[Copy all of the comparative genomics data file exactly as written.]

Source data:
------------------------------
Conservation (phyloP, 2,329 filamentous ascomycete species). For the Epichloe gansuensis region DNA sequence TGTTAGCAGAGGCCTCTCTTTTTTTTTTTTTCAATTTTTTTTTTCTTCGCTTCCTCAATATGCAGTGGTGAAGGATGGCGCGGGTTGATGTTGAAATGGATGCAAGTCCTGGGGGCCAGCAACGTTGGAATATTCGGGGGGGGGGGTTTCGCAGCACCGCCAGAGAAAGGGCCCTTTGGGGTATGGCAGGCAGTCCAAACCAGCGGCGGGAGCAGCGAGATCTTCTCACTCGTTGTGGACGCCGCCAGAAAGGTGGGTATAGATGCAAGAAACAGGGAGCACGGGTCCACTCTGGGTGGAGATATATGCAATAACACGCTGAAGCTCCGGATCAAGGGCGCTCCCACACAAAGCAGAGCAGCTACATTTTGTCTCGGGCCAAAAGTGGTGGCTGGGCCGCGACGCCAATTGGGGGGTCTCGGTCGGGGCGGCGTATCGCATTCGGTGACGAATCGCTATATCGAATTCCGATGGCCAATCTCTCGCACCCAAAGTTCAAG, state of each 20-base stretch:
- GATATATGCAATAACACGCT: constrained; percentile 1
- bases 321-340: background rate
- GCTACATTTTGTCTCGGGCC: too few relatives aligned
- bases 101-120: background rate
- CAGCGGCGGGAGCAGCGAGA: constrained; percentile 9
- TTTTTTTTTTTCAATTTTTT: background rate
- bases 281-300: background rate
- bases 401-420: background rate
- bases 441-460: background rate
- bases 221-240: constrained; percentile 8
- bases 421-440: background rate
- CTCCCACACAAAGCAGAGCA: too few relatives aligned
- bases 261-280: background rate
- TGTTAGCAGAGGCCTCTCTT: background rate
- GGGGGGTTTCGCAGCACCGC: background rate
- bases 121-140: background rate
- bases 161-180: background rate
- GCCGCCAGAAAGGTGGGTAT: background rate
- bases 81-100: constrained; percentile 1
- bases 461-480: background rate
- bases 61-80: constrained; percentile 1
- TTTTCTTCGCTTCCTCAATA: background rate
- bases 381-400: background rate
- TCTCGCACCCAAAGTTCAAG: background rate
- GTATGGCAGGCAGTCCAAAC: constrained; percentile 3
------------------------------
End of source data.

Conservation (phyloP, 2,329 filamentous ascomycete species). For the Epichloe gansuensis region DNA sequence TGTTAGCAGAGGCCTCTCTTTTTTTTTTTTTCAATTTTTTTTTTCTTCGCTTCCTCAATATGCAGTGGTGAAGGATGGCGCGGGTTGATGTTGAAATGGATGCAAGTCCTGGGGGCCAGCAACGTTGGAATATTCGGGGGGGGGGGTTTCGCAGCACCGCCAGAGAAAGGGCCCTTTGGGGTATGGCAGGCAGTCCAAACCAGCGGCGGGAGCAGCGAGATCTTCTCACTCGTTGTGGACGCCGCCAGAAAGGTGGGTATAGATGCAAGAAACAGGGAGCACGGGTCCACTCTGGGTGGAGATATATGCAATAACACGCTGAAGCTCCGGATCAAGGGCGCTCCCACACAAAGCAGAGCAGCTACATTTTGTCTCGGGCCAAAAGTGGTGGCTGGGCCGCGACGCCAATTGGGGGGTCTCGGTCGGGGCGGCGTATCGCATTCGGTGACGAATCGCTATATCGAATTCCGATGGCCAATCTCTCGCACCCAAAGTTCAAG, state of each 20-base stretch:
- GATATATGCAATAACACGCT: constrained; percentile 1
- bases 321-340: background rate
- GCTACATTTTGTCTCGGGCC: too few relatives aligned
- bases 101-120: background rate
- CAGCGGCGGGAGCAGCGAGA: constrained; percentile 9
- TTTTTTTTTTTCAATTTTTT: background rate
- bases 281-300: background rate
- bases 401-420: background rate
- bases 441-460: background rate
- bases 221-240: constrained; percentile 8
- bases 421-440: background rate
- CTCCCACACAAAGCAGAGCA: too few relatives aligned
- bases 261-280: background rate
- TGTTAGCAGAGGCCTCTCTT: background rate
- GGGGGGTTTCGCAGCACCGC: background rate
- bases 121-140: background rate
- bases 161-180: background rate
- GCCGCCAGAAAGGTGGGTAT: background rate
- bases 81-100: constrained; percentile 1
- bases 461-480: background rate
- bases 61-80: constrained; percentile 1
- TTTTCTTCGCTTCCTCAATA: background rate
- bases 381-400: background rate
- TCTCGCACCCAAAGTTCAAG: background rate
- GTATGGCAGGCAGTCCAAAC: constrained; percentile 3